Posted by Ryan Suto on November 09, 2018 in Blog
President Trump promulgated a new Presidential Proclamation today on amnesty along the southern border, which followed a new interim final rule from the Department of Homeland Security (DHS) and the Department of Justice (DOJ) on the same topic.
Taken together, the policies prohibit migrants from seeking asylum unless they happen upon an established port of entry along the nearly 2,000-mile-long border. The policies also raise the burden of proof for those migrants who do come to a port of entry to seek asylum (requiring a “reasonable fear” instead of a “credible fear” of persecution or torture) in an attempt to decrease the number of migrants allowed entry into the country.
These actions come after weeks of President Trump stoking fears on the midterm campaign trail about an imminent “migrant caravan” heading toward the U.S. Trump claimed, without proof, that “Middle Easterners” are among those in the group in hopes to combine separate streams of xenophobia to create increased support for his isolationist policies.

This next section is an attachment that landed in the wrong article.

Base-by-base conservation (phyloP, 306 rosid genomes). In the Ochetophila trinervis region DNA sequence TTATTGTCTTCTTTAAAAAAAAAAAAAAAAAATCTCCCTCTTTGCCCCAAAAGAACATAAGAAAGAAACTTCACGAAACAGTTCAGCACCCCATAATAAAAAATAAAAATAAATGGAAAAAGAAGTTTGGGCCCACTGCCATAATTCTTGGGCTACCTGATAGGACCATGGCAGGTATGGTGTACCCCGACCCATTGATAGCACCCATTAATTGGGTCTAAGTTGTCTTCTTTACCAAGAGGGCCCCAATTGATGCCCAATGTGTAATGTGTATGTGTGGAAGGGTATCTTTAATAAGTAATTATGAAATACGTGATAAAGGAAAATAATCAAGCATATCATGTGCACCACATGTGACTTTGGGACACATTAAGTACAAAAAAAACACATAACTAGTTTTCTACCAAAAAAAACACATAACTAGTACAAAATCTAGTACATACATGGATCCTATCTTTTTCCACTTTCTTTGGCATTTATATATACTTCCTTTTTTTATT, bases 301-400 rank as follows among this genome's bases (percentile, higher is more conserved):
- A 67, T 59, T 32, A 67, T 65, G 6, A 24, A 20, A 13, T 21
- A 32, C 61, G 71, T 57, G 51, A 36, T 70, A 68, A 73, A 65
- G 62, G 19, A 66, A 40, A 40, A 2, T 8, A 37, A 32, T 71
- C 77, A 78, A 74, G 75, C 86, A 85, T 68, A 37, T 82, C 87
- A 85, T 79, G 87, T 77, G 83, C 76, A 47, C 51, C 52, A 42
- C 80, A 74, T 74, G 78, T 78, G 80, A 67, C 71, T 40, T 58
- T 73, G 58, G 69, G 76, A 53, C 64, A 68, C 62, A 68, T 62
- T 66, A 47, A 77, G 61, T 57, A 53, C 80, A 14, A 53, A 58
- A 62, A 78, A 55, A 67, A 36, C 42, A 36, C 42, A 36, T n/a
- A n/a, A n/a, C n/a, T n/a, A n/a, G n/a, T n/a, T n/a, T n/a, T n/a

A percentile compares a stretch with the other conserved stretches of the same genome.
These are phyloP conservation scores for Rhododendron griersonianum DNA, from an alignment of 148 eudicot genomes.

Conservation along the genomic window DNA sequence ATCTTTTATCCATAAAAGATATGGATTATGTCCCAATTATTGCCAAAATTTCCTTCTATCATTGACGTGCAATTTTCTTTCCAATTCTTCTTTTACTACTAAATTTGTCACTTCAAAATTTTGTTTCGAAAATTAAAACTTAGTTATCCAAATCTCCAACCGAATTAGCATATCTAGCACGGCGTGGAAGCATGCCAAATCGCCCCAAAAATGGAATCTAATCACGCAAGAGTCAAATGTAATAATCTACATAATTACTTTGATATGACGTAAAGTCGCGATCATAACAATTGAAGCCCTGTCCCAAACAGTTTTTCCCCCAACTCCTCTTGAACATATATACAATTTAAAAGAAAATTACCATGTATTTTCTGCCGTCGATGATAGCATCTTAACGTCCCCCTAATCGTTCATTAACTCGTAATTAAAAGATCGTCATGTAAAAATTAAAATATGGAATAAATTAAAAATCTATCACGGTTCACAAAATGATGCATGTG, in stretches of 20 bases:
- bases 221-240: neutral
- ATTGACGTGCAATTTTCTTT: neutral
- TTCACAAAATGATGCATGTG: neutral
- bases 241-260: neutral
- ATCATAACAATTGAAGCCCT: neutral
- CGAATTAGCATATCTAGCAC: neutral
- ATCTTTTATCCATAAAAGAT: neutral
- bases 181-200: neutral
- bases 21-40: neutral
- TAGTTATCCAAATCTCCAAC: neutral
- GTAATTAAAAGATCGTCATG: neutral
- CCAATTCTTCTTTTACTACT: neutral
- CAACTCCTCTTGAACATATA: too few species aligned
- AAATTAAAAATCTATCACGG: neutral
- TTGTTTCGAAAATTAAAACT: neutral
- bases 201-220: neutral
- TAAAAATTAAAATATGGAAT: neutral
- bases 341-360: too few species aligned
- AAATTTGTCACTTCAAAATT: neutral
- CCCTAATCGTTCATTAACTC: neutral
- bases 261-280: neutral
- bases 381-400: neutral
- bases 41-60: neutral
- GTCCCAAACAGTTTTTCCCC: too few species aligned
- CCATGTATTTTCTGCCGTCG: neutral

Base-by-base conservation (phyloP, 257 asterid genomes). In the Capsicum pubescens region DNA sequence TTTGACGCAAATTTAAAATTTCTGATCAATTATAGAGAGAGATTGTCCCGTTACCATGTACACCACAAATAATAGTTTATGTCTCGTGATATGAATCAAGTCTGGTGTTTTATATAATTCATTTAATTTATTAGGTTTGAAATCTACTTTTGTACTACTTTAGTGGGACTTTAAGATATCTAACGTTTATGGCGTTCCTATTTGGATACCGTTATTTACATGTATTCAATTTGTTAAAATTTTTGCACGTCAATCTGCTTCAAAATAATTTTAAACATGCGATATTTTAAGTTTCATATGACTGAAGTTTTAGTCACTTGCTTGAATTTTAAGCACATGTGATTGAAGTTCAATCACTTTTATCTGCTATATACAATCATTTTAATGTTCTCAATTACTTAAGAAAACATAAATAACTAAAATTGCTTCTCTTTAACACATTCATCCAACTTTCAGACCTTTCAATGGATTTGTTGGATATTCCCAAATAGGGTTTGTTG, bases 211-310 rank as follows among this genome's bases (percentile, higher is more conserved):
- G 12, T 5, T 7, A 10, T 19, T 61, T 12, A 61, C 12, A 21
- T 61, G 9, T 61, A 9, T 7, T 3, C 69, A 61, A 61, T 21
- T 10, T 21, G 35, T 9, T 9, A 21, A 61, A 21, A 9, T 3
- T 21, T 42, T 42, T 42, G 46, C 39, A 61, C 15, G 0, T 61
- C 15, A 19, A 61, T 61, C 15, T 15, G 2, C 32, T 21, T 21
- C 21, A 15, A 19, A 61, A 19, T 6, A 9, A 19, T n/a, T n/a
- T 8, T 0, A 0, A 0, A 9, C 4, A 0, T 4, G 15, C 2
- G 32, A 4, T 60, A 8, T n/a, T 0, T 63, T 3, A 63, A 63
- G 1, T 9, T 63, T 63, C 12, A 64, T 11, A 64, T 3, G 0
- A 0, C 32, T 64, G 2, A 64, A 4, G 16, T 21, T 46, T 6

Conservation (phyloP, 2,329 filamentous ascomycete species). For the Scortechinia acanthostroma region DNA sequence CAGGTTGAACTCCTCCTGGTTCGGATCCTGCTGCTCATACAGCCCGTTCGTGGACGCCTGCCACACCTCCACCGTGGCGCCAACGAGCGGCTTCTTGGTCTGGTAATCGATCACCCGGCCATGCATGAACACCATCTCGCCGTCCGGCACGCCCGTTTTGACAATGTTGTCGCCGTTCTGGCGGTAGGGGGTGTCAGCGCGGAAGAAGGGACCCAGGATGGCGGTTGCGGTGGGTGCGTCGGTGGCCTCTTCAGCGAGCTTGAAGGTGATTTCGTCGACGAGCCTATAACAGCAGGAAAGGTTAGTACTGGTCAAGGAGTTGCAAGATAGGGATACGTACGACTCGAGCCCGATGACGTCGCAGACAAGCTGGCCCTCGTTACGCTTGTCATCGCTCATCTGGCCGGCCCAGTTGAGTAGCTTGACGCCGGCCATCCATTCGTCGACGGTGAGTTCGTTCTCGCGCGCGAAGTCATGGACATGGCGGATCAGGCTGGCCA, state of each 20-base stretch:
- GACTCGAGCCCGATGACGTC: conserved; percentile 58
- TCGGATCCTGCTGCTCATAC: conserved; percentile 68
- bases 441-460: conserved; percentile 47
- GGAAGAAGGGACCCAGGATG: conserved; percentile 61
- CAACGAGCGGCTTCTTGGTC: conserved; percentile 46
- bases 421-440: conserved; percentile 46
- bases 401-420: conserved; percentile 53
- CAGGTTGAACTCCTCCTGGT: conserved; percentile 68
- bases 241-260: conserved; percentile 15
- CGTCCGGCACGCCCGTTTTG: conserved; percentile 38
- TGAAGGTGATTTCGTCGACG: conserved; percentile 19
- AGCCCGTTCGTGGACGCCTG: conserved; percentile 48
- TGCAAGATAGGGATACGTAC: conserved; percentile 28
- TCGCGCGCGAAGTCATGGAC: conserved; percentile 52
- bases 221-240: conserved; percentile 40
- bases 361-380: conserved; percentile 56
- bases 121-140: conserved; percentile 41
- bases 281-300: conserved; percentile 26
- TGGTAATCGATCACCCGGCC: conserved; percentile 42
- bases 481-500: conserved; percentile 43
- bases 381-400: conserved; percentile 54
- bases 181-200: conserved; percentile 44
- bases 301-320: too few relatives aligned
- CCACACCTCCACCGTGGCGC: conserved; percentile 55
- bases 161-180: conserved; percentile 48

Trump even deployed federal troops to the border, costing taxpayers up to $220 million, despite the reality that the Department of Defense (DOD) determined the small group of destitute victims of violence constitute no threat to U.S. national security, and expressed more concern over the white nationalist militias heading to the border, inspired by Trump’s rhetoric.
Nonetheless, the new policy will take effect immediately and be in force for the next 90 days, which is renewable by the president. The statutory basis for the President’s authority for this unilateral action is exactly the same provisions of the Immigration and Nationality Act (INA) as was used for the Proclamation establishing the Muslim Ban, which was upheld earlier this year by the Supreme Court in Trump v. Hawai’i.
Expect legal challenges to this action, as the UN Convention Against Torture requires the government to extend asylum processes to migrants at any U.S. border.